• Several key medicines and non-essential drugs are not available at pharmacies as black market flourishes
• Govt takes notice of crisis, officials asked to submit report on remedial measures
KARACHI: While people are still struggling to pay inflated electricity bills amid skyrocketing inflation, a large number of patients across the province, and those who are on medication, are hit by severe shortage of several essential medicines along with escalating drugs prices. Dozens of non-essential medicines are also not available at pharmacies, Dawn has learnt.
The shortage is causing serious problems for patients and in some cases has put lives in danger.
The province is severely affected by shortage of key medicines, including biological products, vaccines, immunoglobulins for treatment of cancers, insulin for diabetes management and several other products, which are not available in the market, a government official confirmed to Dawn.
“Not only essential medicines, there are dozens of non-essential medicines, which are also not available at pharmacies across Pakistan because manufacturers have stopped or reduced the import of Active Pharmaceutical Ingredients (API) or raw material for manufacturing medicines,” said an industry source while blaming the growing value of US dollar for stoppage of imports.
“Amid growing devaluation of rupee and rising US dollars, the importers have stopped importing finished goods and medicines’ raw material,” the industry sources added.
As a result, they said, market was flooded with smuggled and counterfeit medicines, which were being brought to the country from Afghanistan, Iran and India.
Despite the fact that many medicines are temperature-sensitive, many essential medicines are being smuggled in ordinary trucks without cold chain management.
The cold chain means uninterrupted temperature-control of drugs on the journey from their site of manufacture all the way to where they are administered.
“If the cold chain is not properly maintained, vaccine potency may be lost, resulting in an unusable vaccine supply, which renders them useless,” experts told Dawn.
Patients and their families are struggling to get essential medicines like insulin, Anti-D Immunoglobulin, cancer-treatment medicines and several other important drugs whose alternates are not available in market, a market survey showed.
“Amid growing crisis people are compelled to buy drugs from black marketeers at exorbitant prices,” said a retailer.
Govt concedes shortage
Admitting shortage of essential and life-saving medicines across the province, the Sindh health authorities on Sunday decided to take police and district administration on board for controlling the crisis of drugs shortage and the menace of smuggling of medicines resulting in flourishing black market of essential drugs.
The authorities have sought a report from the relevant officials on their action within 48 hours.
In a letter to the chief drug inspector, the Sindh director general of health has called the recent shortage a result of black market and hoarding by retailers and wholesalers.
In order to reduce public miseries, immediate activation of all relevant teams carrying out strict vigilance along with action is advised on wholesale and open market outlets as a part of ‘menace containment measures’ related to shortage and black market of essential and life-saving drugs in all districts with particular emphasis on Karachi Division and Hyderabad City under necessary coordination of respective DHOs (district health officers), deputy commissioners and police authorities, said the Sindh DG health in the letter sent to the chief drug inspector.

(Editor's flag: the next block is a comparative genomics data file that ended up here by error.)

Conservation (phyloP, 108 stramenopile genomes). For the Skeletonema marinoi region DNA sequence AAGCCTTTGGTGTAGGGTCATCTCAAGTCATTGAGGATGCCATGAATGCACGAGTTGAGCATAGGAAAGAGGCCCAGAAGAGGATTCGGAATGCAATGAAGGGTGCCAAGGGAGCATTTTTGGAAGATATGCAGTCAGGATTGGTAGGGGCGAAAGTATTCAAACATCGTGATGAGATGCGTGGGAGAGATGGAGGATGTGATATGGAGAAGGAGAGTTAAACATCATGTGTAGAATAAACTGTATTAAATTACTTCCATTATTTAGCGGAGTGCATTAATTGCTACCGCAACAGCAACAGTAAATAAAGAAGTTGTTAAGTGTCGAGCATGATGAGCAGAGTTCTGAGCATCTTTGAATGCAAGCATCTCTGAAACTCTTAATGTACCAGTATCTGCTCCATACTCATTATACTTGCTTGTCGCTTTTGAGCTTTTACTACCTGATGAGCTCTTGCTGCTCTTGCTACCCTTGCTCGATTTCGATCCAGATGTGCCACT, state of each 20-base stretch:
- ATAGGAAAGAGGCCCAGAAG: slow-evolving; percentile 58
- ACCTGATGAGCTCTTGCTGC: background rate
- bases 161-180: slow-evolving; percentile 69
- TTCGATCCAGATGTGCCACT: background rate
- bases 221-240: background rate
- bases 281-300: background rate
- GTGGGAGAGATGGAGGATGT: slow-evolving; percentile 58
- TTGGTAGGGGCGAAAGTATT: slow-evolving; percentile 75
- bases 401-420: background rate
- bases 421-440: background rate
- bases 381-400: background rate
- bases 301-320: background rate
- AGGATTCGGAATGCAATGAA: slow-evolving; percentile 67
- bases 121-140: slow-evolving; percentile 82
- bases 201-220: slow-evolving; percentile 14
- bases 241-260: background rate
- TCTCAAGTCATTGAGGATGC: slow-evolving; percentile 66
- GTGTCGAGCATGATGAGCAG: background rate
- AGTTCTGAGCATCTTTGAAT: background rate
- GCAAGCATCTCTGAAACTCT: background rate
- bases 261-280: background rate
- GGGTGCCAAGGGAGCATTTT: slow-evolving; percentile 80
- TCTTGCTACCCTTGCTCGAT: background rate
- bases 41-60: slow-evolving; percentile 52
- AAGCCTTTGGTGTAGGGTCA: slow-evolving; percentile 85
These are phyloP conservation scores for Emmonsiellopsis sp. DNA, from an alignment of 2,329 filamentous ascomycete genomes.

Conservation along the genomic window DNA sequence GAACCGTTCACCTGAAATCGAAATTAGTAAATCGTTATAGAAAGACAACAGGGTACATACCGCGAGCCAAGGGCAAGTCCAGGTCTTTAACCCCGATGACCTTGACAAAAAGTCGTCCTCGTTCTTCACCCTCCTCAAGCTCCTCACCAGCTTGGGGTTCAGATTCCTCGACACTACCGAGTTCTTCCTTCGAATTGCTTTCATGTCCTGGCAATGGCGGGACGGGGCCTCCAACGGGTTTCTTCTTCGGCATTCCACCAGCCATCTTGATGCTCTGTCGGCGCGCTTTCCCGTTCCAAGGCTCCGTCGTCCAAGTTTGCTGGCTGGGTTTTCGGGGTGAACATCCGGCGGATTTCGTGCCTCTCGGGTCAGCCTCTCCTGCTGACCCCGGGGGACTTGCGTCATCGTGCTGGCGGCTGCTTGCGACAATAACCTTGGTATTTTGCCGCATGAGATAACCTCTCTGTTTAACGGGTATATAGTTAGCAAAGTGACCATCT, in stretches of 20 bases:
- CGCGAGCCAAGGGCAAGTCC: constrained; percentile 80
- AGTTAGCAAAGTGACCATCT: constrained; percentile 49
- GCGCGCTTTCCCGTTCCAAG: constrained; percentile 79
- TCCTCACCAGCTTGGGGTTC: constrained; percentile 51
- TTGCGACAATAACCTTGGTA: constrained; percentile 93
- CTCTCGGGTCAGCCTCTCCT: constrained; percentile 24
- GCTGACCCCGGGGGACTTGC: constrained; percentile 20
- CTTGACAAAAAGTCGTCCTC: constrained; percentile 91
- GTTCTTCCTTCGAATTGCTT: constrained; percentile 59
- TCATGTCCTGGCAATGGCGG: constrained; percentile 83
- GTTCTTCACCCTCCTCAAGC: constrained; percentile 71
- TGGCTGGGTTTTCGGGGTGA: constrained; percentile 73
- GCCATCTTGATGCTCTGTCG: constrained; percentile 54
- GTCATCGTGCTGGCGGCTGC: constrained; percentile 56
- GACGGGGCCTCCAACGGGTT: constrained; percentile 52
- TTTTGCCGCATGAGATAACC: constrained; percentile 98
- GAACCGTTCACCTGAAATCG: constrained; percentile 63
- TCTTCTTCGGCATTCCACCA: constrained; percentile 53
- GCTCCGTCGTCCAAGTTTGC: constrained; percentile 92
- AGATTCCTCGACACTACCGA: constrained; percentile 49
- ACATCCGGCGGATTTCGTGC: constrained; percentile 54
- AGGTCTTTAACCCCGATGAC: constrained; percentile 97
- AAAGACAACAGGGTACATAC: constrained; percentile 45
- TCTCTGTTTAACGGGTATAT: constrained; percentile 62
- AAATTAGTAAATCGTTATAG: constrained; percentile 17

“Detailed report in that regard be submitted in-person to the office of respected minister and secretary health within 48 hours,” the letter said.
Although the authorities blamed the black market and hoarding for shortage, sources in pharmaceutical industry said that massive rupee devaluation and imposition of recent four per cent sales tax on imported medicines was behind the existing crisis.
“For instance, an immunoglobulin, which was available till a few weeks back at Rs6,000, is now being sold between Rs14,000 to Rs16,000. Black marketeers are selling the stock available with them at exorbitant prices, but nobody is willing to safeguard the interests of patients.”
Sindh caretaker Health Minister Dr Saad Khalid Niaz agreed that the growing value of US dollar might have affected the import and production of medicines, but he insisted that there were also some elements which were needed to be fixed at provincial level to improve the situation to some extent.
“That [devaluation of rupee] could have been one of the reasons,” he told Dawn. “What we are doing are the measures which fall under our mandate. There are issues which fall under the federal government, but we can check black market and artificial shortages.”
He said that he had chaired back-to-back meetings on Sunday and gave clear directives to health officials and departments for taking a strong action in this regard. “I would also talk to federal minister on Monday [today] for better coordination and cooperation on these lines.”
Published in Dawn, September 4th, 2023